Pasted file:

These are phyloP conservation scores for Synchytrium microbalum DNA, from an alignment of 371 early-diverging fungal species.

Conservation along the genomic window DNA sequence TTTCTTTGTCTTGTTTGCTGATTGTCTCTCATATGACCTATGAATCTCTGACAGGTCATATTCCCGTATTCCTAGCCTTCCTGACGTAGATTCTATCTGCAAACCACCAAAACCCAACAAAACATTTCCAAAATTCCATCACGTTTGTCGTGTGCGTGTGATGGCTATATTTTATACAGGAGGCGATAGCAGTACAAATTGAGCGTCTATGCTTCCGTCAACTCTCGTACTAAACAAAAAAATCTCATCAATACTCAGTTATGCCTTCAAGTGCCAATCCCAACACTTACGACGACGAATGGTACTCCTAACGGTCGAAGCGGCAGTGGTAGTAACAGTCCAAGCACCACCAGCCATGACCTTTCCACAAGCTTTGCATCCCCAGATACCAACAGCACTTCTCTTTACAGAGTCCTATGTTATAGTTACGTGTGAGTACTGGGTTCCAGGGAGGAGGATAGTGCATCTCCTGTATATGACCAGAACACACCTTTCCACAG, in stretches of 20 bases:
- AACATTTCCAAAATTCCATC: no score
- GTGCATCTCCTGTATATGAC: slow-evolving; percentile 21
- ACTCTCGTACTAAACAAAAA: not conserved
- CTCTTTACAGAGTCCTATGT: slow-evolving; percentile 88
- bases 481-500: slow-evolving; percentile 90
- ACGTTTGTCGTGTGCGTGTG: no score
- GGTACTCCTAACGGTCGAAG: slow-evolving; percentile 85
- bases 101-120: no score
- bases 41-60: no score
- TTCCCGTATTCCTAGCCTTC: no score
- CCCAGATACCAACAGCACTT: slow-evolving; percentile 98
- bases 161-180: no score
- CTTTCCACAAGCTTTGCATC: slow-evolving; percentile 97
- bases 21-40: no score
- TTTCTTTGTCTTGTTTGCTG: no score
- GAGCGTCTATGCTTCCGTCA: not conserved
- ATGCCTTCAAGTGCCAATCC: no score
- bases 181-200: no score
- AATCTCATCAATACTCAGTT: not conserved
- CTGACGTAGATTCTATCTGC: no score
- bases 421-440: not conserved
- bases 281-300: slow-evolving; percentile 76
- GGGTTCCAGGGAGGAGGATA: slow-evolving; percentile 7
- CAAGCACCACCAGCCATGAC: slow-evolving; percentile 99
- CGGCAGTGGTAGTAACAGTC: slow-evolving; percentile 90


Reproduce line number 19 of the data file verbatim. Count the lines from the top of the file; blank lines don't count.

- ATGCCTTCAAGTGCCAATCC: no score